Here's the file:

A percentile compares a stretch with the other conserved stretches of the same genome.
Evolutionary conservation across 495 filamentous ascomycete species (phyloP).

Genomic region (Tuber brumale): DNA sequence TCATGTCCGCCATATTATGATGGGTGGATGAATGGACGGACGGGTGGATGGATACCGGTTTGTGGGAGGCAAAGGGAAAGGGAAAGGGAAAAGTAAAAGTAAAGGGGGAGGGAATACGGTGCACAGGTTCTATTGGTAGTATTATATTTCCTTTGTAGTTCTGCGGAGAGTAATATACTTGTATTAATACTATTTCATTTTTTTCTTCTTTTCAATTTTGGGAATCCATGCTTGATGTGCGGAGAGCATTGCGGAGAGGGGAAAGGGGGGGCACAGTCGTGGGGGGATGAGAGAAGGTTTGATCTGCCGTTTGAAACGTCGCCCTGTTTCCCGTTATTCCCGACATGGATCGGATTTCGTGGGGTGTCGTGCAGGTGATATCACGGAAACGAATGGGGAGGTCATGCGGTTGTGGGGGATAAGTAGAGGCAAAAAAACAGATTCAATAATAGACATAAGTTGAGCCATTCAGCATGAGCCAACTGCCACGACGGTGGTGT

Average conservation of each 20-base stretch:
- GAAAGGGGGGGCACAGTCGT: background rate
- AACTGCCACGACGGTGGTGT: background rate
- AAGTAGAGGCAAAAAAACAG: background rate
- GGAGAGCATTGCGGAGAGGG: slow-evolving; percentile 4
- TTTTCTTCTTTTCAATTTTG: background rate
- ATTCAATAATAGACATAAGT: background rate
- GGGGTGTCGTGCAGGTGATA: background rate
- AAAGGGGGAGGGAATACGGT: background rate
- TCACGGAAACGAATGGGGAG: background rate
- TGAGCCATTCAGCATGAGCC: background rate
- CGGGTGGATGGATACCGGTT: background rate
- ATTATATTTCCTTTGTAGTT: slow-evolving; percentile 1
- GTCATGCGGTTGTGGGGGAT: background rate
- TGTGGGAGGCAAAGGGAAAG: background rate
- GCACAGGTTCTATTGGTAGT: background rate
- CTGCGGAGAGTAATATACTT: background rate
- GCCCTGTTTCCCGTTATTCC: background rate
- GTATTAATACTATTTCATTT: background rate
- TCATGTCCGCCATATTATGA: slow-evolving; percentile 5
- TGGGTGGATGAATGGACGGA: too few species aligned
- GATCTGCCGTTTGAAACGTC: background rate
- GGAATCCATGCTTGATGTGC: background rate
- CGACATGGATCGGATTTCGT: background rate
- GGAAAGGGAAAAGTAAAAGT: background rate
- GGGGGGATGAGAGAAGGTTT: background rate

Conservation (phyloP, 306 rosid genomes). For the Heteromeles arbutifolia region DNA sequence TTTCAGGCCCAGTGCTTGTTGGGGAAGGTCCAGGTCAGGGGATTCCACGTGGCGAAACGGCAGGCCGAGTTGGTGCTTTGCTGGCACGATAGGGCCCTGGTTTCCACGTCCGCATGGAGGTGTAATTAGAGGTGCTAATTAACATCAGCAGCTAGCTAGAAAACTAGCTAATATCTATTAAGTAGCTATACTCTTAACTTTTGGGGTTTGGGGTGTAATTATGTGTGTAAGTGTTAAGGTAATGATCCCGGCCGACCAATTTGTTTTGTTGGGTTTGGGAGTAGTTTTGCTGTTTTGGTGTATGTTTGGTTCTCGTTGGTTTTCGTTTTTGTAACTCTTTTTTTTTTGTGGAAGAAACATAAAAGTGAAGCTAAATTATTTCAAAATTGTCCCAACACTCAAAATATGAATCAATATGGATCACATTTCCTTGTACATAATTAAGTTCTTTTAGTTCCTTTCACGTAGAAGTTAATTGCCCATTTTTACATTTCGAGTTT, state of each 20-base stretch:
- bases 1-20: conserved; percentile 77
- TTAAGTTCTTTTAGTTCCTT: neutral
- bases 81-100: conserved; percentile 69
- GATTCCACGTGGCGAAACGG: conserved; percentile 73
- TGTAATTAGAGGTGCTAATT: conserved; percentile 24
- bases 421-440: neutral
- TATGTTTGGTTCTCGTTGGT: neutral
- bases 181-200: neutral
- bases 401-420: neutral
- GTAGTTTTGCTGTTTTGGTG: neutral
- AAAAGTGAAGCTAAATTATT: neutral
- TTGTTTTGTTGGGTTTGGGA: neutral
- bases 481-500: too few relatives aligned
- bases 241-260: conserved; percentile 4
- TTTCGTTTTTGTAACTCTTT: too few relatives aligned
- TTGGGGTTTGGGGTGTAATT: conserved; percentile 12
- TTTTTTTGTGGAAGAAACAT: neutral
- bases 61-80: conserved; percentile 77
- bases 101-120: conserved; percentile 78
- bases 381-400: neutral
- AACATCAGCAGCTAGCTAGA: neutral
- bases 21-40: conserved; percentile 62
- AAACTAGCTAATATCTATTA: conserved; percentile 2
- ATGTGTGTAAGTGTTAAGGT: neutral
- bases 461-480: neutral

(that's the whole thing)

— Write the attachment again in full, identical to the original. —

A percentile compares a stretch with the other conserved stretches of the same genome.
Evolutionary conservation across 495 filamentous ascomycete species (phyloP).

Genomic region (Tuber brumale): DNA sequence TCATGTCCGCCATATTATGATGGGTGGATGAATGGACGGACGGGTGGATGGATACCGGTTTGTGGGAGGCAAAGGGAAAGGGAAAGGGAAAAGTAAAAGTAAAGGGGGAGGGAATACGGTGCACAGGTTCTATTGGTAGTATTATATTTCCTTTGTAGTTCTGCGGAGAGTAATATACTTGTATTAATACTATTTCATTTTTTTCTTCTTTTCAATTTTGGGAATCCATGCTTGATGTGCGGAGAGCATTGCGGAGAGGGGAAAGGGGGGGCACAGTCGTGGGGGGATGAGAGAAGGTTTGATCTGCCGTTTGAAACGTCGCCCTGTTTCCCGTTATTCCCGACATGGATCGGATTTCGTGGGGTGTCGTGCAGGTGATATCACGGAAACGAATGGGGAGGTCATGCGGTTGTGGGGGATAAGTAGAGGCAAAAAAACAGATTCAATAATAGACATAAGTTGAGCCATTCAGCATGAGCCAACTGCCACGACGGTGGTGT

Average conservation of each 20-base stretch:
- GAAAGGGGGGGCACAGTCGT: background rate
- AACTGCCACGACGGTGGTGT: background rate
- AAGTAGAGGCAAAAAAACAG: background rate
- GGAGAGCATTGCGGAGAGGG: slow-evolving; percentile 4
- TTTTCTTCTTTTCAATTTTG: background rate
- ATTCAATAATAGACATAAGT: background rate
- GGGGTGTCGTGCAGGTGATA: background rate
- AAAGGGGGAGGGAATACGGT: background rate
- TCACGGAAACGAATGGGGAG: background rate
- TGAGCCATTCAGCATGAGCC: background rate
- CGGGTGGATGGATACCGGTT: background rate
- ATTATATTTCCTTTGTAGTT: slow-evolving; percentile 1
- GTCATGCGGTTGTGGGGGAT: background rate
- TGTGGGAGGCAAAGGGAAAG: background rate
- GCACAGGTTCTATTGGTAGT: background rate
- CTGCGGAGAGTAATATACTT: background rate
- GCCCTGTTTCCCGTTATTCC: background rate
- GTATTAATACTATTTCATTT: background rate
- TCATGTCCGCCATATTATGA: slow-evolving; percentile 5
- TGGGTGGATGAATGGACGGA: too few species aligned
- GATCTGCCGTTTGAAACGTC: background rate
- GGAATCCATGCTTGATGTGC: background rate
- CGACATGGATCGGATTTCGT: background rate
- GGAAAGGGAAAAGTAAAAGT: background rate
- GGGGGGATGAGAGAAGGTTT: background rate

Conservation (phyloP, 306 rosid genomes). For the Heteromeles arbutifolia region DNA sequence TTTCAGGCCCAGTGCTTGTTGGGGAAGGTCCAGGTCAGGGGATTCCACGTGGCGAAACGGCAGGCCGAGTTGGTGCTTTGCTGGCACGATAGGGCCCTGGTTTCCACGTCCGCATGGAGGTGTAATTAGAGGTGCTAATTAACATCAGCAGCTAGCTAGAAAACTAGCTAATATCTATTAAGTAGCTATACTCTTAACTTTTGGGGTTTGGGGTGTAATTATGTGTGTAAGTGTTAAGGTAATGATCCCGGCCGACCAATTTGTTTTGTTGGGTTTGGGAGTAGTTTTGCTGTTTTGGTGTATGTTTGGTTCTCGTTGGTTTTCGTTTTTGTAACTCTTTTTTTTTTGTGGAAGAAACATAAAAGTGAAGCTAAATTATTTCAAAATTGTCCCAACACTCAAAATATGAATCAATATGGATCACATTTCCTTGTACATAATTAAGTTCTTTTAGTTCCTTTCACGTAGAAGTTAATTGCCCATTTTTACATTTCGAGTTT, state of each 20-base stretch:
- bases 1-20: conserved; percentile 77
- TTAAGTTCTTTTAGTTCCTT: neutral
- bases 81-100: conserved; percentile 69
- GATTCCACGTGGCGAAACGG: conserved; percentile 73
- TGTAATTAGAGGTGCTAATT: conserved; percentile 24
- bases 421-440: neutral
- TATGTTTGGTTCTCGTTGGT: neutral
- bases 181-200: neutral
- bases 401-420: neutral
- GTAGTTTTGCTGTTTTGGTG: neutral
- AAAAGTGAAGCTAAATTATT: neutral
- TTGTTTTGTTGGGTTTGGGA: neutral
- bases 481-500: too few relatives aligned
- bases 241-260: conserved; percentile 4
- TTTCGTTTTTGTAACTCTTT: too few relatives aligned
- TTGGGGTTTGGGGTGTAATT: conserved; percentile 12
- TTTTTTTGTGGAAGAAACAT: neutral
- bases 61-80: conserved; percentile 77
- bases 101-120: conserved; percentile 78
- bases 381-400: neutral
- AACATCAGCAGCTAGCTAGA: neutral
- bases 21-40: conserved; percentile 62
- AAACTAGCTAATATCTATTA: conserved; percentile 2
- ATGTGTGTAAGTGTTAAGGT: neutral
- bases 461-480: neutral